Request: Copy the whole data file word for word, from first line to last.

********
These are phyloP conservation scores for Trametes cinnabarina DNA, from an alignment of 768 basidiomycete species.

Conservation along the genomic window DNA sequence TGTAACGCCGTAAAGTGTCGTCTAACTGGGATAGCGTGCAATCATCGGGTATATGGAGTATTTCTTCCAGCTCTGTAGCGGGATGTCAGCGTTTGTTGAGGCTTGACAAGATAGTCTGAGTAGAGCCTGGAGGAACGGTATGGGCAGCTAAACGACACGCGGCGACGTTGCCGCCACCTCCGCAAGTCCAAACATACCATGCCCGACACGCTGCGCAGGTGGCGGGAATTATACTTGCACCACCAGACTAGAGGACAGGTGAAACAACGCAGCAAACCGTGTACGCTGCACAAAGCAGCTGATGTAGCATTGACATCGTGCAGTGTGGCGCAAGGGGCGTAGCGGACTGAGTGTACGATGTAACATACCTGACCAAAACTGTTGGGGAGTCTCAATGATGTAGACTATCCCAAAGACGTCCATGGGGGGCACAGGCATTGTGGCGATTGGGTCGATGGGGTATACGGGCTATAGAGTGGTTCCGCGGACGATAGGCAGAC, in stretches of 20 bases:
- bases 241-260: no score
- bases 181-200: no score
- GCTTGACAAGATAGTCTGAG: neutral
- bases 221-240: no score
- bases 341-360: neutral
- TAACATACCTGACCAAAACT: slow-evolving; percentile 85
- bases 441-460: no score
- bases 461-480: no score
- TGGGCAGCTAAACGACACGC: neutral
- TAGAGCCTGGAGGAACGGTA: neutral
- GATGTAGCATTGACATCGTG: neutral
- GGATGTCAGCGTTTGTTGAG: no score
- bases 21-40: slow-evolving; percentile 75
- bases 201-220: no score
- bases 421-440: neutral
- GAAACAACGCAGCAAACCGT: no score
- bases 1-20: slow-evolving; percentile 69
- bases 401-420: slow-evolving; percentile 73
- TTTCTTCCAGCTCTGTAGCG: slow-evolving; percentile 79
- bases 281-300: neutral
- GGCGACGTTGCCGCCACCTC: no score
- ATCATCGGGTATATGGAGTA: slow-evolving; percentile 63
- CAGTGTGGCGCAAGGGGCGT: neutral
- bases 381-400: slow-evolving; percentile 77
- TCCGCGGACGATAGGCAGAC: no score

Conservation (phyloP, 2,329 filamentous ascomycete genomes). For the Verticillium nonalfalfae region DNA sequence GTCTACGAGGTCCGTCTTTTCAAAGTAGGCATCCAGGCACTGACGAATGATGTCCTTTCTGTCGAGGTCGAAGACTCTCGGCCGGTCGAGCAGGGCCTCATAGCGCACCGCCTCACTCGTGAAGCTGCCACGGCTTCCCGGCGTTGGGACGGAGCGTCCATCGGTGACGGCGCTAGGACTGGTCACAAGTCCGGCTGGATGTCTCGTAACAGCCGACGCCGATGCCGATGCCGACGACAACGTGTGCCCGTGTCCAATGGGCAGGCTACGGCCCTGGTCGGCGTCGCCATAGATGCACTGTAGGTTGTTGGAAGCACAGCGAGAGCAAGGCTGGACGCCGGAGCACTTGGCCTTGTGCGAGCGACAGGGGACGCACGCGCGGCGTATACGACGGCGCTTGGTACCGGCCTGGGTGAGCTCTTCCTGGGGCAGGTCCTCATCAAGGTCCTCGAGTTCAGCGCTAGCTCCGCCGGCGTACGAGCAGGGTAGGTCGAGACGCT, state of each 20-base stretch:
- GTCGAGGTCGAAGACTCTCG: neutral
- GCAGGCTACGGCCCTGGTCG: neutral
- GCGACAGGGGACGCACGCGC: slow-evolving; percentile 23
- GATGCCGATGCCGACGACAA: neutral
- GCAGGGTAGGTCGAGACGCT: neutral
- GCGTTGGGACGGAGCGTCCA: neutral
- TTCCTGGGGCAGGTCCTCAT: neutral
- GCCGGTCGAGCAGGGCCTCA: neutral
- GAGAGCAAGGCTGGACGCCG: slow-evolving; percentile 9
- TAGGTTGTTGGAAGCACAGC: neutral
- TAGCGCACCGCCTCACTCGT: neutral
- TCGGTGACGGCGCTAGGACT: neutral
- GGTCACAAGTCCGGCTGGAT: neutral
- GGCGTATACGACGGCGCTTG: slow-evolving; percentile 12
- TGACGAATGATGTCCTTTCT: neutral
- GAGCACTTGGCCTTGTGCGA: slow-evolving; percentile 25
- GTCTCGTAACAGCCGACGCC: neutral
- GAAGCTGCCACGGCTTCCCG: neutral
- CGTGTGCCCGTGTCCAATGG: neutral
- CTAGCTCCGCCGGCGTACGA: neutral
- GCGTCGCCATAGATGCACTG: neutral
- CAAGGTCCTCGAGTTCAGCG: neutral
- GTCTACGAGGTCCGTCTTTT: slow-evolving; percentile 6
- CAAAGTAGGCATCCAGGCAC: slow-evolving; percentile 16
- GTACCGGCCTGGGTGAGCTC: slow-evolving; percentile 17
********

These are phyloP conservation scores for Trametes cinnabarina DNA, from an alignment of 768 basidiomycete species.

Conservation along the genomic window DNA sequence TGTAACGCCGTAAAGTGTCGTCTAACTGGGATAGCGTGCAATCATCGGGTATATGGAGTATTTCTTCCAGCTCTGTAGCGGGATGTCAGCGTTTGTTGAGGCTTGACAAGATAGTCTGAGTAGAGCCTGGAGGAACGGTATGGGCAGCTAAACGACACGCGGCGACGTTGCCGCCACCTCCGCAAGTCCAAACATACCATGCCCGACACGCTGCGCAGGTGGCGGGAATTATACTTGCACCACCAGACTAGAGGACAGGTGAAACAACGCAGCAAACCGTGTACGCTGCACAAAGCAGCTGATGTAGCATTGACATCGTGCAGTGTGGCGCAAGGGGCGTAGCGGACTGAGTGTACGATGTAACATACCTGACCAAAACTGTTGGGGAGTCTCAATGATGTAGACTATCCCAAAGACGTCCATGGGGGGCACAGGCATTGTGGCGATTGGGTCGATGGGGTATACGGGCTATAGAGTGGTTCCGCGGACGATAGGCAGAC, in stretches of 20 bases:
- bases 241-260: no score
- bases 181-200: no score
- GCTTGACAAGATAGTCTGAG: neutral
- bases 221-240: no score
- bases 341-360: neutral
- TAACATACCTGACCAAAACT: slow-evolving; percentile 85
- bases 441-460: no score
- bases 461-480: no score
- TGGGCAGCTAAACGACACGC: neutral
- TAGAGCCTGGAGGAACGGTA: neutral
- GATGTAGCATTGACATCGTG: neutral
- GGATGTCAGCGTTTGTTGAG: no score
- bases 21-40: slow-evolving; percentile 75
- bases 201-220: no score
- bases 421-440: neutral
- GAAACAACGCAGCAAACCGT: no score
- bases 1-20: slow-evolving; percentile 69
- bases 401-420: slow-evolving; percentile 73
- TTTCTTCCAGCTCTGTAGCG: slow-evolving; percentile 79
- bases 281-300: neutral
- GGCGACGTTGCCGCCACCTC: no score
- ATCATCGGGTATATGGAGTA: slow-evolving; percentile 63
- CAGTGTGGCGCAAGGGGCGT: neutral
- bases 381-400: slow-evolving; percentile 77
- TCCGCGGACGATAGGCAGAC: no score

Conservation (phyloP, 2,329 filamentous ascomycete genomes). For the Verticillium nonalfalfae region DNA sequence GTCTACGAGGTCCGTCTTTTCAAAGTAGGCATCCAGGCACTGACGAATGATGTCCTTTCTGTCGAGGTCGAAGACTCTCGGCCGGTCGAGCAGGGCCTCATAGCGCACCGCCTCACTCGTGAAGCTGCCACGGCTTCCCGGCGTTGGGACGGAGCGTCCATCGGTGACGGCGCTAGGACTGGTCACAAGTCCGGCTGGATGTCTCGTAACAGCCGACGCCGATGCCGATGCCGACGACAACGTGTGCCCGTGTCCAATGGGCAGGCTACGGCCCTGGTCGGCGTCGCCATAGATGCACTGTAGGTTGTTGGAAGCACAGCGAGAGCAAGGCTGGACGCCGGAGCACTTGGCCTTGTGCGAGCGACAGGGGACGCACGCGCGGCGTATACGACGGCGCTTGGTACCGGCCTGGGTGAGCTCTTCCTGGGGCAGGTCCTCATCAAGGTCCTCGAGTTCAGCGCTAGCTCCGCCGGCGTACGAGCAGGGTAGGTCGAGACGCT, state of each 20-base stretch:
- GTCGAGGTCGAAGACTCTCG: neutral
- GCAGGCTACGGCCCTGGTCG: neutral
- GCGACAGGGGACGCACGCGC: slow-evolving; percentile 23
- GATGCCGATGCCGACGACAA: neutral
- GCAGGGTAGGTCGAGACGCT: neutral
- GCGTTGGGACGGAGCGTCCA: neutral
- TTCCTGGGGCAGGTCCTCAT: neutral
- GCCGGTCGAGCAGGGCCTCA: neutral
- GAGAGCAAGGCTGGACGCCG: slow-evolving; percentile 9
- TAGGTTGTTGGAAGCACAGC: neutral
- TAGCGCACCGCCTCACTCGT: neutral
- TCGGTGACGGCGCTAGGACT: neutral
- GGTCACAAGTCCGGCTGGAT: neutral
- GGCGTATACGACGGCGCTTG: slow-evolving; percentile 12
- TGACGAATGATGTCCTTTCT: neutral
- GAGCACTTGGCCTTGTGCGA: slow-evolving; percentile 25
- GTCTCGTAACAGCCGACGCC: neutral
- GAAGCTGCCACGGCTTCCCG: neutral
- CGTGTGCCCGTGTCCAATGG: neutral
- CTAGCTCCGCCGGCGTACGA: neutral
- GCGTCGCCATAGATGCACTG: neutral
- CAAGGTCCTCGAGTTCAGCG: neutral
- GTCTACGAGGTCCGTCTTTT: slow-evolving; percentile 6
- CAAAGTAGGCATCCAGGCAC: slow-evolving; percentile 16
- GTACCGGCCTGGGTGAGCTC: slow-evolving; percentile 17